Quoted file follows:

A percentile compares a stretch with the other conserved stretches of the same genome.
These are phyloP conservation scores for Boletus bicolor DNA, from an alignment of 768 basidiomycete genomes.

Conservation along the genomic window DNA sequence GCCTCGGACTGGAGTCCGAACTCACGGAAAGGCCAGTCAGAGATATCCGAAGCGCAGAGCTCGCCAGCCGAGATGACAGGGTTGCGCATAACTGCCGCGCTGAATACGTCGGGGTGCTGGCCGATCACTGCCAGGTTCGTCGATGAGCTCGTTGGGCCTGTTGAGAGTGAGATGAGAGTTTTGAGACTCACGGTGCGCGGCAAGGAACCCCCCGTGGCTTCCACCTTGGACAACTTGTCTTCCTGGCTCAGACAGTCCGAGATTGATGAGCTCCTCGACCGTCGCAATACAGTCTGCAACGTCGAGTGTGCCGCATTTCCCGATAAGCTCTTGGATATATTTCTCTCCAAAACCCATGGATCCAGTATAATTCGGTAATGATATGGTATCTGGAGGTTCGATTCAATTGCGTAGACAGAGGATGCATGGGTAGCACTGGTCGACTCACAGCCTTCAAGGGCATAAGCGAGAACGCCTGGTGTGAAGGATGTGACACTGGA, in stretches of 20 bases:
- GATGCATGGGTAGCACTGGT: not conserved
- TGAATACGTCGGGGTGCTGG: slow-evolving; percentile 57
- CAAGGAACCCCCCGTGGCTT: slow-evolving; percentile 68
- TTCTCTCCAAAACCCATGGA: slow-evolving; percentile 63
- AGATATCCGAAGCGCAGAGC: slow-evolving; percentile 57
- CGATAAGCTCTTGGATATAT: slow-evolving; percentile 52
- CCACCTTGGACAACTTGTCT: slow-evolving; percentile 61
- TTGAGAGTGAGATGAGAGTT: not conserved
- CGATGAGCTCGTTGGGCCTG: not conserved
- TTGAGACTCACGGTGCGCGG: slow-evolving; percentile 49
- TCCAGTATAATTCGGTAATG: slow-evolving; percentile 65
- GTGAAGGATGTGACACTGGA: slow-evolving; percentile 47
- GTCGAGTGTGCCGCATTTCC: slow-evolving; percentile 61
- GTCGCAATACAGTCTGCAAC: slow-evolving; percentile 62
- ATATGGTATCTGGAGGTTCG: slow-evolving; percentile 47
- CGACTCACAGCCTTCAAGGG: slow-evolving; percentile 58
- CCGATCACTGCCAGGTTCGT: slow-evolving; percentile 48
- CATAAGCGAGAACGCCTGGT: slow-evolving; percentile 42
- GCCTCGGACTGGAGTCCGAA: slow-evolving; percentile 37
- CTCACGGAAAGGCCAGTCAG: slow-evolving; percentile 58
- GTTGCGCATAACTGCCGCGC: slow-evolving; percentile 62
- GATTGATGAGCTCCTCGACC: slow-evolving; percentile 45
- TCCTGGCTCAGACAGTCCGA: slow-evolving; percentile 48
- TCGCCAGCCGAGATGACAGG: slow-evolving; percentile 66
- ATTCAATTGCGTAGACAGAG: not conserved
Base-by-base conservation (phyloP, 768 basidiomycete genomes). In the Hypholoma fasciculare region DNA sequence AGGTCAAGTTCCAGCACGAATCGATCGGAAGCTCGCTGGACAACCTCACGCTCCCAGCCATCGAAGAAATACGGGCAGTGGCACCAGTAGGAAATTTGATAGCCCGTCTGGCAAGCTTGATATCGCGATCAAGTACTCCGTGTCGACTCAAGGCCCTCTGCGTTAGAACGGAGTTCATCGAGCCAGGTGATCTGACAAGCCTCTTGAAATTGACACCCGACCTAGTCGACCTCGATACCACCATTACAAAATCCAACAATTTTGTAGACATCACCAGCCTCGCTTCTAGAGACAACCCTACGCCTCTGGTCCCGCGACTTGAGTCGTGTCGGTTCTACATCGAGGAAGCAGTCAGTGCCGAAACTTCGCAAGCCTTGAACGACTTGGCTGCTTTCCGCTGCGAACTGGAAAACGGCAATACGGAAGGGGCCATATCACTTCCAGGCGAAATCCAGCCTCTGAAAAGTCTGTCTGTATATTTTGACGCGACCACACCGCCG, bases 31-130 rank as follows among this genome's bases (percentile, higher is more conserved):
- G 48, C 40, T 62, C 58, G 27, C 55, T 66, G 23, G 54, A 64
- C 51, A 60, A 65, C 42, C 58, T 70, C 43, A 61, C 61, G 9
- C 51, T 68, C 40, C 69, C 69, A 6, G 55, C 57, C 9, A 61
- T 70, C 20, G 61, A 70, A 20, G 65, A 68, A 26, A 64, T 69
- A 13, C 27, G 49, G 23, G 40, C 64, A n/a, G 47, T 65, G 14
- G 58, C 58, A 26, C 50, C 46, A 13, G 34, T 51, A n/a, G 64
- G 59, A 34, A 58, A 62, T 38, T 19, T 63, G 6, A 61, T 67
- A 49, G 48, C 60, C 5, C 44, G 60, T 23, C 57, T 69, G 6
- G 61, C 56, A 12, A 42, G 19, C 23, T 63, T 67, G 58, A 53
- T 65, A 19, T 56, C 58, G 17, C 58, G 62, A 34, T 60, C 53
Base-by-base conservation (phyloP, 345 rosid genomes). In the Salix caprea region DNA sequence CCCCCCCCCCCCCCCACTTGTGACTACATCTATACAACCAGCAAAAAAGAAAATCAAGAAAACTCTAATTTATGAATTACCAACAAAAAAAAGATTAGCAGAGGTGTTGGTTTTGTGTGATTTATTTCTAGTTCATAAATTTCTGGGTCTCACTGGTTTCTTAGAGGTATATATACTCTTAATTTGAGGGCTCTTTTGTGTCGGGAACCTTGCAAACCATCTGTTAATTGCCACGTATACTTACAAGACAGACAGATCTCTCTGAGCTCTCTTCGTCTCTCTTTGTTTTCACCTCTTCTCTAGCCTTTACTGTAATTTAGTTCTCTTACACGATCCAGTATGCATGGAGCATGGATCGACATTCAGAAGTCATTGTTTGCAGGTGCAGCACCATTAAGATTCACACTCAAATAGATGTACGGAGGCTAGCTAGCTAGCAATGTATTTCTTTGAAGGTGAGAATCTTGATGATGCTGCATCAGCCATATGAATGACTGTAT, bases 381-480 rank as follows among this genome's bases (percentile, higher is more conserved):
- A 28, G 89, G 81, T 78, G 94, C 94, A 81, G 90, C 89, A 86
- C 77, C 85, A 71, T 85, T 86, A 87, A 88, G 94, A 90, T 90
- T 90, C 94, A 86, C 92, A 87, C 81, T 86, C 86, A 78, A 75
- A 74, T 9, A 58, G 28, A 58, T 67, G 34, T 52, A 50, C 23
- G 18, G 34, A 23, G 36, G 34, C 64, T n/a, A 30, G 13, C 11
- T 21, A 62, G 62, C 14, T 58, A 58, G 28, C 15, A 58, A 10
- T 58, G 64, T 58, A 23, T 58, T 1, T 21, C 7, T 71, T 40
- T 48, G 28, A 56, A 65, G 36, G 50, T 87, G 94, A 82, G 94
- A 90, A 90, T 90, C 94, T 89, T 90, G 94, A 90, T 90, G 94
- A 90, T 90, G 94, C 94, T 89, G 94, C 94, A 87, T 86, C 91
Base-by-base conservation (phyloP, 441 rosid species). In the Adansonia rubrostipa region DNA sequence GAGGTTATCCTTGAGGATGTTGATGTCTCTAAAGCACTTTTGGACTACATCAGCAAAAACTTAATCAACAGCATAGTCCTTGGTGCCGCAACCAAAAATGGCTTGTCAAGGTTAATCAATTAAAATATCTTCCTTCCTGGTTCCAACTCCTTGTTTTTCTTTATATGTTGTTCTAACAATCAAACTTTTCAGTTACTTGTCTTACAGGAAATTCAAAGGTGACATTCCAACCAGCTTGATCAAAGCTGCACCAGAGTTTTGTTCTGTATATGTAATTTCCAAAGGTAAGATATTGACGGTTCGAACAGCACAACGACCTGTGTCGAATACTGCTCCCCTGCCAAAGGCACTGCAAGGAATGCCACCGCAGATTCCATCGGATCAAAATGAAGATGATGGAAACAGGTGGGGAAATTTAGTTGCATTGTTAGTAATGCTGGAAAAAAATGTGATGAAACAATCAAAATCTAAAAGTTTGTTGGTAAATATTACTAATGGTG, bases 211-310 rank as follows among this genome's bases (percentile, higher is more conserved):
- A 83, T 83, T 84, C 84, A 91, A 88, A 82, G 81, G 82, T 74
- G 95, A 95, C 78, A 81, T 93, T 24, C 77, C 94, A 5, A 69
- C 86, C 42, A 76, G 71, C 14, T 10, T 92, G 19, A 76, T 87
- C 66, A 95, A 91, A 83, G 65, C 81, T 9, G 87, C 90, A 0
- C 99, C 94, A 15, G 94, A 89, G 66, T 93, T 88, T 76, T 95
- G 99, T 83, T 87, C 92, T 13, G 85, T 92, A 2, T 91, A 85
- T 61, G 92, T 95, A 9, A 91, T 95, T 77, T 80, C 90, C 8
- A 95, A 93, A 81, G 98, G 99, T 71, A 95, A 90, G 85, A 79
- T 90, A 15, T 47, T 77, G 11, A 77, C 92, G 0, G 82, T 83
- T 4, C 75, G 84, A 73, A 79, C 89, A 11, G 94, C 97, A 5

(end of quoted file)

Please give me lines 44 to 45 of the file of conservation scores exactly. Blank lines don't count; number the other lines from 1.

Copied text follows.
- A 74, T 9, A 58, G 28, A 58, T 67, G 34, T 52, A 50, C 23
- G 18, G 34, A 23, G 36, G 34, C 64, T n/a, A 30, G 13, C 11